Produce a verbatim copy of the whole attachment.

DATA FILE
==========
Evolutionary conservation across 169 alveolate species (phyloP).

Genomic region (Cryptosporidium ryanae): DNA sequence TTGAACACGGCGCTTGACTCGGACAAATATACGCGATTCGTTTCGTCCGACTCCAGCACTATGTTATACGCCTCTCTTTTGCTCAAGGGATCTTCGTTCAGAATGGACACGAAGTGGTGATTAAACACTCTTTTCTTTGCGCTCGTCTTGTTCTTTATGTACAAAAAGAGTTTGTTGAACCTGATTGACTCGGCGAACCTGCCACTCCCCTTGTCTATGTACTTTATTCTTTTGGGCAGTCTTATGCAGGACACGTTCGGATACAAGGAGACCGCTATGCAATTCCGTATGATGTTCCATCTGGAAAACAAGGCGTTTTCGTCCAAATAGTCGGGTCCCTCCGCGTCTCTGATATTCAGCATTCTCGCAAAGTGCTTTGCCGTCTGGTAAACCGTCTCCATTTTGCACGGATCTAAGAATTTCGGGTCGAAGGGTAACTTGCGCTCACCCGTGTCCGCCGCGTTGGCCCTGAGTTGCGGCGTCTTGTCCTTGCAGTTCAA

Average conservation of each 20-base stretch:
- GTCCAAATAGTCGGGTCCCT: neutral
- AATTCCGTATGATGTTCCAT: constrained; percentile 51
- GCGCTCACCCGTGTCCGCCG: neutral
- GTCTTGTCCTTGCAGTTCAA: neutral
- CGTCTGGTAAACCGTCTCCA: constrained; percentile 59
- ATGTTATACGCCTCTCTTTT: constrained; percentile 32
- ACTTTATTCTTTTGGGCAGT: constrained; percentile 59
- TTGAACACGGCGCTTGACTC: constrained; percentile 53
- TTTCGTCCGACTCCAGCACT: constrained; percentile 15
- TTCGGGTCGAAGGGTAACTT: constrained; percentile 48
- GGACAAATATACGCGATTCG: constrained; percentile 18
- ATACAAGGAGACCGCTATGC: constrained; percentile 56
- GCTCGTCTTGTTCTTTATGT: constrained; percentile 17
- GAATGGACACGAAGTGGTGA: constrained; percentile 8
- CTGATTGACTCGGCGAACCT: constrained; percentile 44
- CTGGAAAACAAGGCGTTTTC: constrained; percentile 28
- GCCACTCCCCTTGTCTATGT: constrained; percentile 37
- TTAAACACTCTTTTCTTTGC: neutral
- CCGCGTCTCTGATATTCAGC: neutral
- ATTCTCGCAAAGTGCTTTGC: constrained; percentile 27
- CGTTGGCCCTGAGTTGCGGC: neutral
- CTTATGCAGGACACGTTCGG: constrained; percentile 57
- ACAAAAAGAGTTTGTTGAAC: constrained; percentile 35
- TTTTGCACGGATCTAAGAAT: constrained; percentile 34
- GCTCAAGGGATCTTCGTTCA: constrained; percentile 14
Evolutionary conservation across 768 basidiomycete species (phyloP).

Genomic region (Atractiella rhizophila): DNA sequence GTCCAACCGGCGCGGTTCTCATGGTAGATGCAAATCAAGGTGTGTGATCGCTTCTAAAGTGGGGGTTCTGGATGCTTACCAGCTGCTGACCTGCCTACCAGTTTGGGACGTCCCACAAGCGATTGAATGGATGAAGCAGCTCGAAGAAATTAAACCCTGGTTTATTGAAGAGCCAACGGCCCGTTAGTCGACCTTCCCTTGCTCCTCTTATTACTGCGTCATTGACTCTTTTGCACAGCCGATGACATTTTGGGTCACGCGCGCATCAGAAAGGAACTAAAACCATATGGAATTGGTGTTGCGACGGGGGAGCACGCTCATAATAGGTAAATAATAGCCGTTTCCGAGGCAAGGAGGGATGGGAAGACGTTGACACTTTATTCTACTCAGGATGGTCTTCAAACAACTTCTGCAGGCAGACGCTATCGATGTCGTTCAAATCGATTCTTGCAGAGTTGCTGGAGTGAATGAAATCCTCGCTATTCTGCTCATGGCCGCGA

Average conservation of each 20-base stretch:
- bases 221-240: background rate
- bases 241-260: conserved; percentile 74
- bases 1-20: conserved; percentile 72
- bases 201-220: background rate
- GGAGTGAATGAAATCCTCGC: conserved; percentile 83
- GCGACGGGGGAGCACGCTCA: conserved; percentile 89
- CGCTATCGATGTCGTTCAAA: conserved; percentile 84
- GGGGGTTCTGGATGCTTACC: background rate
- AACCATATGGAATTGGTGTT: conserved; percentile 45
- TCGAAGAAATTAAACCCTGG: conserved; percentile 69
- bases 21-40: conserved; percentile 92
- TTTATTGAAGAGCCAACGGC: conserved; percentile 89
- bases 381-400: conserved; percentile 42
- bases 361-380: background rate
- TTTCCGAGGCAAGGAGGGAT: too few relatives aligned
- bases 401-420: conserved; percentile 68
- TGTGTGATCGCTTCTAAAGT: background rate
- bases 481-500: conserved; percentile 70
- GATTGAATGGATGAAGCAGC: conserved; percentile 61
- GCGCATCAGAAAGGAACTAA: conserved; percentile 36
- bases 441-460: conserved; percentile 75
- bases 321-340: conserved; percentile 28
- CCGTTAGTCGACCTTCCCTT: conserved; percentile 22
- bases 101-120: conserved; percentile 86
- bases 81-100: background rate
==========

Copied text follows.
Evolutionary conservation across 169 alveolate species (phyloP).

Genomic region (Cryptosporidium ryanae): DNA sequence TTGAACACGGCGCTTGACTCGGACAAATATACGCGATTCGTTTCGTCCGACTCCAGCACTATGTTATACGCCTCTCTTTTGCTCAAGGGATCTTCGTTCAGAATGGACACGAAGTGGTGATTAAACACTCTTTTCTTTGCGCTCGTCTTGTTCTTTATGTACAAAAAGAGTTTGTTGAACCTGATTGACTCGGCGAACCTGCCACTCCCCTTGTCTATGTACTTTATTCTTTTGGGCAGTCTTATGCAGGACACGTTCGGATACAAGGAGACCGCTATGCAATTCCGTATGATGTTCCATCTGGAAAACAAGGCGTTTTCGTCCAAATAGTCGGGTCCCTCCGCGTCTCTGATATTCAGCATTCTCGCAAAGTGCTTTGCCGTCTGGTAAACCGTCTCCATTTTGCACGGATCTAAGAATTTCGGGTCGAAGGGTAACTTGCGCTCACCCGTGTCCGCCGCGTTGGCCCTGAGTTGCGGCGTCTTGTCCTTGCAGTTCAA

Average conservation of each 20-base stretch:
- GTCCAAATAGTCGGGTCCCT: neutral
- AATTCCGTATGATGTTCCAT: constrained; percentile 51
- GCGCTCACCCGTGTCCGCCG: neutral
- GTCTTGTCCTTGCAGTTCAA: neutral
- CGTCTGGTAAACCGTCTCCA: constrained; percentile 59
- ATGTTATACGCCTCTCTTTT: constrained; percentile 32
- ACTTTATTCTTTTGGGCAGT: constrained; percentile 59
- TTGAACACGGCGCTTGACTC: constrained; percentile 53
- TTTCGTCCGACTCCAGCACT: constrained; percentile 15
- TTCGGGTCGAAGGGTAACTT: constrained; percentile 48
- GGACAAATATACGCGATTCG: constrained; percentile 18
- ATACAAGGAGACCGCTATGC: constrained; percentile 56
- GCTCGTCTTGTTCTTTATGT: constrained; percentile 17
- GAATGGACACGAAGTGGTGA: constrained; percentile 8
- CTGATTGACTCGGCGAACCT: constrained; percentile 44
- CTGGAAAACAAGGCGTTTTC: constrained; percentile 28
- GCCACTCCCCTTGTCTATGT: constrained; percentile 37
- TTAAACACTCTTTTCTTTGC: neutral
- CCGCGTCTCTGATATTCAGC: neutral
- ATTCTCGCAAAGTGCTTTGC: constrained; percentile 27
- CGTTGGCCCTGAGTTGCGGC: neutral
- CTTATGCAGGACACGTTCGG: constrained; percentile 57
- ACAAAAAGAGTTTGTTGAAC: constrained; percentile 35
- TTTTGCACGGATCTAAGAAT: constrained; percentile 34
- GCTCAAGGGATCTTCGTTCA: constrained; percentile 14
Evolutionary conservation across 768 basidiomycete species (phyloP).

Genomic region (Atractiella rhizophila): DNA sequence GTCCAACCGGCGCGGTTCTCATGGTAGATGCAAATCAAGGTGTGTGATCGCTTCTAAAGTGGGGGTTCTGGATGCTTACCAGCTGCTGACCTGCCTACCAGTTTGGGACGTCCCACAAGCGATTGAATGGATGAAGCAGCTCGAAGAAATTAAACCCTGGTTTATTGAAGAGCCAACGGCCCGTTAGTCGACCTTCCCTTGCTCCTCTTATTACTGCGTCATTGACTCTTTTGCACAGCCGATGACATTTTGGGTCACGCGCGCATCAGAAAGGAACTAAAACCATATGGAATTGGTGTTGCGACGGGGGAGCACGCTCATAATAGGTAAATAATAGCCGTTTCCGAGGCAAGGAGGGATGGGAAGACGTTGACACTTTATTCTACTCAGGATGGTCTTCAAACAACTTCTGCAGGCAGACGCTATCGATGTCGTTCAAATCGATTCTTGCAGAGTTGCTGGAGTGAATGAAATCCTCGCTATTCTGCTCATGGCCGCGA

Average conservation of each 20-base stretch:
- bases 221-240: background rate
- bases 241-260: conserved; percentile 74
- bases 1-20: conserved; percentile 72
- bases 201-220: background rate
- GGAGTGAATGAAATCCTCGC: conserved; percentile 83
- GCGACGGGGGAGCACGCTCA: conserved; percentile 89
- CGCTATCGATGTCGTTCAAA: conserved; percentile 84
- GGGGGTTCTGGATGCTTACC: background rate
- AACCATATGGAATTGGTGTT: conserved; percentile 45
- TCGAAGAAATTAAACCCTGG: conserved; percentile 69
- bases 21-40: conserved; percentile 92
- TTTATTGAAGAGCCAACGGC: conserved; percentile 89
- bases 381-400: conserved; percentile 42
- bases 361-380: background rate
- TTTCCGAGGCAAGGAGGGAT: too few relatives aligned
- bases 401-420: conserved; percentile 68
- TGTGTGATCGCTTCTAAAGT: background rate
- bases 481-500: conserved; percentile 70
- GATTGAATGGATGAAGCAGC: conserved; percentile 61
- GCGCATCAGAAAGGAACTAA: conserved; percentile 36
- bases 441-460: conserved; percentile 75
- bases 321-340: conserved; percentile 28
- CCGTTAGTCGACCTTCCCTT: conserved; percentile 22
- bases 101-120: conserved; percentile 86
- bases 81-100: background rate